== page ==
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I need a cross platform, cross .NET versions hash function. Note that most\any regular hashing may produce different results on different machines, probably as a result of different settings on the OS, the compiler used, 32\64 bit, etc.

What I need is an all-around C# method that will hash a string but that the hash value will be the same when produced on any of the many machines I have that take part in my system. (They all use .NET 3.5 and above).

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maybe MD5 / SHA1? crc-16 / crc-32? –  Marc Gravell Jun 26 '13 at 6:44
Could you please tell us the purpose, you need the hash function for? Should you e.g. need it to hash passwords, then every calculation should return a different result, because of the unique salt. So are you looking for a cryptographic hash function, or just a function to feed a dictionary? –  martinstoeckli Jun 26 '13 at 8:04
A central bank holds files generated by clients. Each client, before generating the file, check if it exists in the bank application. If it exists, meaning another client has already created that file, and uploaded it to the bank. To check if it exists, the client hashed a looooooong set of params, and asks the bank if the hash key already exists in the bank. –  Joezer Jun 26 '13 at 8:56

1 Answer 1

up vote 6 down vote accepted

If performance is not an issue, try one of the cryptographic hash functions that come with the .NET Framework library: MD5, SHA256, RIPEMD160. If performance is an issue, you could perhaps go for something like MurMurHash3. All of these are dependent only on the input.

(If you want to hash for security purposes, it's worth noting that you should only use cryptographic hash functions and that MD5 and older versions of SHA have known vulnerabilities and should be avoided.)

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from previous experience with MD5 and SHA I've found them to be not cross platform compatible! Are you sure that the other's you have mentioned ARE? –  Joezer Jun 26 '13 at 8:52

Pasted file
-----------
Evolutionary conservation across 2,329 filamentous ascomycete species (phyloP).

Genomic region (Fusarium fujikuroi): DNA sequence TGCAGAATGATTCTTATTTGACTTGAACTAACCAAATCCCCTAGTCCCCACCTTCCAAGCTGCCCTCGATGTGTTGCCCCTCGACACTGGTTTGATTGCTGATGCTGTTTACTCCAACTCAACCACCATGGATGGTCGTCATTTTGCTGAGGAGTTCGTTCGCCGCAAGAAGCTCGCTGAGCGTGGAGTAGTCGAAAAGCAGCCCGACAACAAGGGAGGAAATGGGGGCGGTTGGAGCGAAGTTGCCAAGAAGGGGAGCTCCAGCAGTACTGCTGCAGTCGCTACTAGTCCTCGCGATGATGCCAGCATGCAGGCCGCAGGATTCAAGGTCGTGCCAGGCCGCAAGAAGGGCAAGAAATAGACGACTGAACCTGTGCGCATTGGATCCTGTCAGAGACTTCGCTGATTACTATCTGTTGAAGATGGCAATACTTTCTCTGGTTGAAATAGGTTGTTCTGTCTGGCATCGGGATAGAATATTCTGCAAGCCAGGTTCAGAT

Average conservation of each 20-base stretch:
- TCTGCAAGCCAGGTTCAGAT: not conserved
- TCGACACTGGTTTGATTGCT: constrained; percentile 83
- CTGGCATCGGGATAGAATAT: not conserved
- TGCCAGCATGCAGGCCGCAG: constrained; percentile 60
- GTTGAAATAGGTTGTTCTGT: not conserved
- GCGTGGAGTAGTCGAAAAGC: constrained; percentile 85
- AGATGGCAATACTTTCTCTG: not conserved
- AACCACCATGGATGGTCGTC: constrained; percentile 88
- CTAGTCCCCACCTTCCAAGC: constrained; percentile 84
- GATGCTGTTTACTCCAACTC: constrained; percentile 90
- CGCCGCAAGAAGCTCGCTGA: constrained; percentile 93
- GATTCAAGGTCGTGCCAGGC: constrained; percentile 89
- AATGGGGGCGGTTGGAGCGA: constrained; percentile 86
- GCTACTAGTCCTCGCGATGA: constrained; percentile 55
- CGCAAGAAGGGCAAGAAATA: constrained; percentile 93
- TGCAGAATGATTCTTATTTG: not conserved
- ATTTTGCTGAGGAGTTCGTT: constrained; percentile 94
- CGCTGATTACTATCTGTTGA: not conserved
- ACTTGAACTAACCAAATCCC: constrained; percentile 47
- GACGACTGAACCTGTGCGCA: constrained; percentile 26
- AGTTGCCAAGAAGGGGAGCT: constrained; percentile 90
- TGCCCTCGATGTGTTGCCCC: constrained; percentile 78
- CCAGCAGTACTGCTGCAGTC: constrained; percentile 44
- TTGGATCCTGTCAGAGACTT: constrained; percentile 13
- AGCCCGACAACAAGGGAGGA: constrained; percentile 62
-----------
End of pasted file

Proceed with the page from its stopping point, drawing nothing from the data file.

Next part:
@EdoTzumer All cryptographic hash functions that I know are platform and language independent. If you've gotten different MD5 (for example) hashes, it simply means you didn't provide the same input or you didn't read the output in the same way. Language and platform have nothing to do with it, unless there's an implementation error in a specific platform, in which case it's not really MD5. –  Theodoros Chatzigiannakis Jun 26 '13 at 9:10
@ Throdoros If that was 100% true, that'd be nice. However, you can simply check .NET SHA-1 for example on 32 bit and 64 bit machines to see that you get different results –  Joezer Jun 27 '13 at 7:27
@EdoTzumer I've just tested on Windows 7 and Windows Server, 32-bit and 64-bit, .NET Framework versions 3.5 CP and 4.0 and the results are (unsurprisingly) the same. Would you mind showing us (in your question) a very small code sample that demonstrates different hashing behavior on different machines? –  Theodoros Chatzigiannakis Jun 27 '13 at 9:25
@EdoTzumer MD5/SHA/etc wouldn't be very good algorithms if the result was dependant on anything other than just the inputs. You can trust a correctly implemented hashing algorithm to produce the same result regardless of OS/architecture/language. Note that they return a byte[] array - perhaps the difference you saw was in the string representation of that data. –  drch Jun 27 '13 at 13:42

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